Jump to ContentJump to Main Navigation
Show Summary Details
More options …

Peace Economics, Peace Science and Public Policy

Editor-in-Chief: Caruso, Raul

Ed. by Bove, Vincenzo / Kibris, Arzu / Sekeris, Petros

4 Issues per year


CiteScore 2017: 0.54

SCImago Journal Rank (SJR) 2017: 0.304
Source Normalized Impact per Paper (SNIP) 2017: 0.540

Online
ISSN
1554-8597
See all formats and pricing
More options …
Volume 24, Issue 3

Issues

Volume 17 (2011)

Volume 4 (1996)

Volume 3 (1995)

Volume 2 (1994)

Volume 1 (1993)

The Determinants of Military Expenditure in Asia and Oceania, 1992–2016: A Dynamic Panel Analysis

Dongfang Hou
  • Corresponding author
  • Department of Economics, School of Economic, Political and Policy Science, University of Texas at Dallas, 800 W. Campbell Rd., Richardson, TX 75080, USA
  • Email
  • Other articles by this author:
  • De Gruyter OnlineGoogle Scholar
Published Online: 2018-09-06 | DOI: https://doi.org/10.1515/peps-2018-0004

Abstract

Using a dynamic panel approach, this article examines the determinants of military expenditures for 29 Asian and Oceanian countries during 1992–2016. A two-step difference-GMM estimator is applied. Both the impact of Chinese and US military expenditure on sample countries’ military budgets are considered. Results show that sample countries do not respond to Chinese military expenditure; however, these countries respond to US military expenditure. Moreover, lagged military expenditure, GDP, population, and trade openness are important determinants of military spending, while wars and regime type are not.

Keywords: demand for military expenditure; dynamic panel approach; Asia; China

References

  • Albalate, D., Bel, G., & Elias, F. (2012). Institutional determinants of military spending. Journal of Comparative Economics, 40(2), 279–290.CrossrefGoogle Scholar

  • Allansson, M., Melander, E., & Themnér, L. (2017). Organized violence, 1989–2016. Journal of Peace Research, 54(4), 574–587.CrossrefGoogle Scholar

  • Asian Development Bank. (2017a). Asian development outlook (ADO) 2017: Transcending the middle-income challenge. Manila: Asian Development Bank.Google Scholar

  • Asian Development Bank. Asian economic integration report 2017. Manila: Asian Development Bank 2017b.Google Scholar

  • Arellano, M., & Bond, S. (1991). Some tests of specification for panel data: Monte Carlo evidence and an application to employment equations. The Review of Economic Studies, 58(2), 277–297.CrossrefGoogle Scholar

  • Batchelor, P., Dunne, P., & Lamb, G. (2002). The demand for military spending in South Africa. Journal of Peace Research, 39(3), 339–354.CrossrefGoogle Scholar

  • Bove, V., & Brauner, J. (2016). The demand for military expenditure in authoritarian regimes. Defence and Peace Economics, 27(5), 609–625.CrossrefGoogle Scholar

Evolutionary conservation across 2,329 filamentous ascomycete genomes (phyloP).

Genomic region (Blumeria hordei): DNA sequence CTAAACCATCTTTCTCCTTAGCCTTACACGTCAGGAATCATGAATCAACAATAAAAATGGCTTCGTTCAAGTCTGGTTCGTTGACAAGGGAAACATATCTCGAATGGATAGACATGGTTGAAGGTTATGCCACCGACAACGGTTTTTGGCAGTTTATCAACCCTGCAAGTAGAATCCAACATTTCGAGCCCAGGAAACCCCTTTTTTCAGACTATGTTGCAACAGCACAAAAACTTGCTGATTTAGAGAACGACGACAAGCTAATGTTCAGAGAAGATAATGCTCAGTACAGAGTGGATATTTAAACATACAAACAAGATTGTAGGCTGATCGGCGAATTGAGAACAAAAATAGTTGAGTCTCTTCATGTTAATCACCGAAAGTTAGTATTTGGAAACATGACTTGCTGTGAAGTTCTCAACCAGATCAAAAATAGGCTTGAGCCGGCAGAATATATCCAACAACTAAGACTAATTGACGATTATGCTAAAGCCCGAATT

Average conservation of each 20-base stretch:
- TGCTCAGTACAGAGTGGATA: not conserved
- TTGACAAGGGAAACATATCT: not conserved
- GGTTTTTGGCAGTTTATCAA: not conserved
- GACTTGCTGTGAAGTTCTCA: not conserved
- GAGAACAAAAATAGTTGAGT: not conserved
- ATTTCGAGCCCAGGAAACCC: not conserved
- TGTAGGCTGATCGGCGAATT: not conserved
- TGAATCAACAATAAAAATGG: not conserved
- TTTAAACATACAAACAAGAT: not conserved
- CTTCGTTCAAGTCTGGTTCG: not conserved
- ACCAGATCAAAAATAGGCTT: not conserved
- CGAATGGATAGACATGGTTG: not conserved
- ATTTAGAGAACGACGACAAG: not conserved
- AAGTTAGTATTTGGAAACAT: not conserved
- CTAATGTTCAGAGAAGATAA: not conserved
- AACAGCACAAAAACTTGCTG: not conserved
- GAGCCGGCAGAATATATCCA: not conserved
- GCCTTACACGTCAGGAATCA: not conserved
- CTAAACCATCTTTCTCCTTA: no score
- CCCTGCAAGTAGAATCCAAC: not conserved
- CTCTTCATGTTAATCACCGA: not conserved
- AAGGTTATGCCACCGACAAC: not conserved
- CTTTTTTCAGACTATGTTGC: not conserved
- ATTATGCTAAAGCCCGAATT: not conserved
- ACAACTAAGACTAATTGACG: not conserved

• Buzan, B. (2010). China in international society: Is ‘peaceful rise’ possible? The Chinese Journal of International Politics, 3(1), 5–36.CrossrefGoogle Scholar

  • Collier, P. (2006). War and military expenditure in developing countries and their consequences for development. The Economics of Peace and Security Journal, 1(1), 9–13.Google Scholar

  • Collier, P., & Hoeffler, A. (2007). Unintended consequences: Does aid promote arms races? Oxford Bulletin of Economics and Statistics, 69(1), 1–27.CrossrefGoogle Scholar

  • Correlates of War Project. (2013). Formal alliances data, 1816–2012, version v4.1. Retrieved November, 30 from http://www.correlatesofwar.org.

  • Correlates of War Project. (2017). Direct contiguity data, 1816–2016. Version 3.2. Retrieved November, 30 from http://www.correlatesofwar.org.

  • d’Agostino, G., Dunne, J. P., & Pieroni, L. (2017). Does military spending matter for long-run growth? Defence and Peace Economics, 28(4), 429–436.CrossrefGoogle Scholar

  • Douch, M., & Solomon, B. (2014). Middle powers and the demand for military expenditures. Defence and Peace Economics, 25(6), 605–618.CrossrefGoogle Scholar

  • Dunne, J. P., & Perlo-Freeman, S. (2003a). The demand for military spending in developing countries. International Review of Applied Economics, 17(1), 23–48.CrossrefGoogle Scholar

  • Dunne, J. P., & Perlo-Freeman, S. (2003b). The demand for military spending in developing countries: A dynamic panel analysis. Defence and Peace Economics, 14(6), 461–474.CrossrefGoogle Scholar

  • Dunne, J. P., Perlo-Freeman, S., & Smith, R. P. (2008). The demand for military expenditure in developing countries: Hostility versus capability. Defence and Peace Economics, 19(4), 293–302.CrossrefGoogle Scholar